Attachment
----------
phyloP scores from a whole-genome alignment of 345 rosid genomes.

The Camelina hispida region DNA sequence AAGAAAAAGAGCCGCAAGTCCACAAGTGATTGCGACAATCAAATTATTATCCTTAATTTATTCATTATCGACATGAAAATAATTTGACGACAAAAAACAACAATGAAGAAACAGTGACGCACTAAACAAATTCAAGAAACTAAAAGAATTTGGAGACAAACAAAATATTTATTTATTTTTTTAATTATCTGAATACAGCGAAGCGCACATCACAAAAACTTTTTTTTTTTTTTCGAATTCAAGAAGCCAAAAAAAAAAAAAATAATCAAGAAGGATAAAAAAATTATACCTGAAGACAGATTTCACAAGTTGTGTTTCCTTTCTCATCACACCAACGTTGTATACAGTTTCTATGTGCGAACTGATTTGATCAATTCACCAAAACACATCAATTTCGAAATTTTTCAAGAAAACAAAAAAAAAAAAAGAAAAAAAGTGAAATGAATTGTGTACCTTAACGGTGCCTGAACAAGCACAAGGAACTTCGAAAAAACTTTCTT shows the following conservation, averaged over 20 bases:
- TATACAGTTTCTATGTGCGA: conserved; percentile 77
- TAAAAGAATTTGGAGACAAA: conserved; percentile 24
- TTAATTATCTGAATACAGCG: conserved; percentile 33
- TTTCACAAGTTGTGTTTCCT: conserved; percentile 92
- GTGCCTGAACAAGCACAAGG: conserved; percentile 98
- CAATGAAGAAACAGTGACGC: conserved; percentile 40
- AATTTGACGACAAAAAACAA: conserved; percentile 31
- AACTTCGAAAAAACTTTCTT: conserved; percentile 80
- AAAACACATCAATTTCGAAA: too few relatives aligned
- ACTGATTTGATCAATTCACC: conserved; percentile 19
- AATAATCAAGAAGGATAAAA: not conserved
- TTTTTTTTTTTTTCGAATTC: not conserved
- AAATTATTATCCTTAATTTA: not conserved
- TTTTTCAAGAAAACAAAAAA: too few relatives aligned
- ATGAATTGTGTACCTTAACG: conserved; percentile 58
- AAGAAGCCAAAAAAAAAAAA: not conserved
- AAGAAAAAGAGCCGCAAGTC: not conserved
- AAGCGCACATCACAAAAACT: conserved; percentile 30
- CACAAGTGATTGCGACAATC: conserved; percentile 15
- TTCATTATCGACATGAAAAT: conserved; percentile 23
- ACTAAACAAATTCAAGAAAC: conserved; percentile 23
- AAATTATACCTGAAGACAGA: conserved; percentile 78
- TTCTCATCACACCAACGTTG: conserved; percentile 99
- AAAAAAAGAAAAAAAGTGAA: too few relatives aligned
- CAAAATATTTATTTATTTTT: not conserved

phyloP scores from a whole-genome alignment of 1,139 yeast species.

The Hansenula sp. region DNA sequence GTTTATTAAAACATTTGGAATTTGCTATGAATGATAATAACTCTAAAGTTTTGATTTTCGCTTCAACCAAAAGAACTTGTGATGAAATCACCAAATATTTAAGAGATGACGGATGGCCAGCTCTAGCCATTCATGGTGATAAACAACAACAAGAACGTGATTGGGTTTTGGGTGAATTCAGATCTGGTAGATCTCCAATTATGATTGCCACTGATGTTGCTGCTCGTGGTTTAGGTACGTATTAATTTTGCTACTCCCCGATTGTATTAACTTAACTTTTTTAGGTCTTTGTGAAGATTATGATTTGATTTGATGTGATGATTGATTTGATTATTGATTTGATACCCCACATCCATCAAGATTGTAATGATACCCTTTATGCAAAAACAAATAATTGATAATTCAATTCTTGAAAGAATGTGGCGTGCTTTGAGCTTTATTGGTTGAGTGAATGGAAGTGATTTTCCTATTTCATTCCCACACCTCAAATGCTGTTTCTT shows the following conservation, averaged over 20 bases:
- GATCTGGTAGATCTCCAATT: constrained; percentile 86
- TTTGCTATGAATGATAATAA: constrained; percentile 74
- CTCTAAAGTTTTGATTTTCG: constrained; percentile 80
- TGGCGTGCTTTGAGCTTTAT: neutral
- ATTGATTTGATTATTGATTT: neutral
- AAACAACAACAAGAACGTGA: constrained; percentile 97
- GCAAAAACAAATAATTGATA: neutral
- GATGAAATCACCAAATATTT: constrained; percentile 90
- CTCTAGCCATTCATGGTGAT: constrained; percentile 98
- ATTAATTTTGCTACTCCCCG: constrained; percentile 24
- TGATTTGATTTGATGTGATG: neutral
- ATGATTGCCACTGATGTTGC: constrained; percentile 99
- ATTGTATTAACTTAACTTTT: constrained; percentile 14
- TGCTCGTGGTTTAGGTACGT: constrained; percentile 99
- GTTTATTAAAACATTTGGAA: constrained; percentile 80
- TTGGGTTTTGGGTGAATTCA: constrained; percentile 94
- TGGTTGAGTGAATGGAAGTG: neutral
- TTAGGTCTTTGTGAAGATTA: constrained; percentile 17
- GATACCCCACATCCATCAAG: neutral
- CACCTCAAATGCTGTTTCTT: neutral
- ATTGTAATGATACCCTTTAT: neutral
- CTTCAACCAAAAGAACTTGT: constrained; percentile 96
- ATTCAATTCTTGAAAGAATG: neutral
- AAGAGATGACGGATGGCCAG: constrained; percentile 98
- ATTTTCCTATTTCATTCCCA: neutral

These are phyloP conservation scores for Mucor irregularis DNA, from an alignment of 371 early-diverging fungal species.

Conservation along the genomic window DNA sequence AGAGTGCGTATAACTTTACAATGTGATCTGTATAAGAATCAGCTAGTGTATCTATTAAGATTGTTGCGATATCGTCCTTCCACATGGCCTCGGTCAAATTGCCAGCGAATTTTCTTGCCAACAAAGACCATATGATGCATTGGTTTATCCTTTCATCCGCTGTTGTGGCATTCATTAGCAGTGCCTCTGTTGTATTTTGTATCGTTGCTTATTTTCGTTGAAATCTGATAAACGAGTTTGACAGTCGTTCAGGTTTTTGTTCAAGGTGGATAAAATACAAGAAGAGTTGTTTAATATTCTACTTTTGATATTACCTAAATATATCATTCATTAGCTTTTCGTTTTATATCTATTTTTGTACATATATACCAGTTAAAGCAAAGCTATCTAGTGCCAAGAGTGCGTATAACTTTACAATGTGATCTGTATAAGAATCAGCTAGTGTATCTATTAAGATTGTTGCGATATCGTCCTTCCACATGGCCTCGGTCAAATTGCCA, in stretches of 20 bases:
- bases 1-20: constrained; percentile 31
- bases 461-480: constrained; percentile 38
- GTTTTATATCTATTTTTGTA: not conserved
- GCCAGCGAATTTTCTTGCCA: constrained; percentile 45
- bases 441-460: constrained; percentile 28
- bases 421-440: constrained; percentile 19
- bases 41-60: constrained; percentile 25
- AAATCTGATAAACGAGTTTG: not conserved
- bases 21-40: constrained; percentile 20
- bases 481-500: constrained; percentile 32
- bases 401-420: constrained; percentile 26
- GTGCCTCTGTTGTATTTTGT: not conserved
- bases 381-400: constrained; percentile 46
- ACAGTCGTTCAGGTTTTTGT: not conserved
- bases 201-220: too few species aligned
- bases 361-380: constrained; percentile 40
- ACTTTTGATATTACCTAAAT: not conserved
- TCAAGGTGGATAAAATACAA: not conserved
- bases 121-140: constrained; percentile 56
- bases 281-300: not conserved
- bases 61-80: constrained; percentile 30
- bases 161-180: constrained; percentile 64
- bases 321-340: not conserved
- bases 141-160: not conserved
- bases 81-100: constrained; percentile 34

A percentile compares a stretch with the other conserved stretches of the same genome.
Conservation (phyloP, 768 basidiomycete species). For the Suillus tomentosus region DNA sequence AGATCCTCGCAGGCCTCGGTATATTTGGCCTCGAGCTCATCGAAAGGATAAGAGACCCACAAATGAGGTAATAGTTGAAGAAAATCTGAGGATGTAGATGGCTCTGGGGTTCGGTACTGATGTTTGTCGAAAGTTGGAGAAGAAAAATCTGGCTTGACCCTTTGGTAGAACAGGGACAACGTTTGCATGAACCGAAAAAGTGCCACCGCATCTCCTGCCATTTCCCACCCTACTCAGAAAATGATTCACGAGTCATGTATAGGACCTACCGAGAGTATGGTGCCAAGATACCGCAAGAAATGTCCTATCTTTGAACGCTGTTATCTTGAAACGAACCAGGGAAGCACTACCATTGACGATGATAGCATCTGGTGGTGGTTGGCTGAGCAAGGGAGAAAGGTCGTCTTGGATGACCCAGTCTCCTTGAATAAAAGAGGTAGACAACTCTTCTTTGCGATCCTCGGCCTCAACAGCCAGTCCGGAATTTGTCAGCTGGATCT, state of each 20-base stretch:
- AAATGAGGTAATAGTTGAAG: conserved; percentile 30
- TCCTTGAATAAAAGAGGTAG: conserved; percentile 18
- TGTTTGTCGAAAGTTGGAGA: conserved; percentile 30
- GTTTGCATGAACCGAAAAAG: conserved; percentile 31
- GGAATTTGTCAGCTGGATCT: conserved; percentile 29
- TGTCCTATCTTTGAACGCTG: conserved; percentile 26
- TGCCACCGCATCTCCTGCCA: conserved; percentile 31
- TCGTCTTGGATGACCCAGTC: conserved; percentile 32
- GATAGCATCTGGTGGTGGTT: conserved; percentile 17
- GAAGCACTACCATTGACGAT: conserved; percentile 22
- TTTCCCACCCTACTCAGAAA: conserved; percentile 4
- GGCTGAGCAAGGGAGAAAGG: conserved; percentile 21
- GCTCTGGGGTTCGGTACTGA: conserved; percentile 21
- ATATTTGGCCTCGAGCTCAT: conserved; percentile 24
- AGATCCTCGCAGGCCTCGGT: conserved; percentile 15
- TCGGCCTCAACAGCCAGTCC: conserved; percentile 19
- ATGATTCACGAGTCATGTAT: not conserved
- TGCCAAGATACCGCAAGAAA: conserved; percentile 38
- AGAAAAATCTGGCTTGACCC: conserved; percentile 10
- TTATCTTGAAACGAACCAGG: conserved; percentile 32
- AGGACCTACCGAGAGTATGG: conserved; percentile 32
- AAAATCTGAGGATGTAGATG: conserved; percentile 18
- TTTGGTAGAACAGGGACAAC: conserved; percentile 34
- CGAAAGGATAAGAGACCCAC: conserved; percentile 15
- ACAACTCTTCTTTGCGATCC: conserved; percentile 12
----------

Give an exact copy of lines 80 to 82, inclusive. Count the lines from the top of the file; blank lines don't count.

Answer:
- bases 141-160: not conserved
- bases 81-100: constrained; percentile 34

A percentile compares a stretch with the other conserved stretches of the same genome.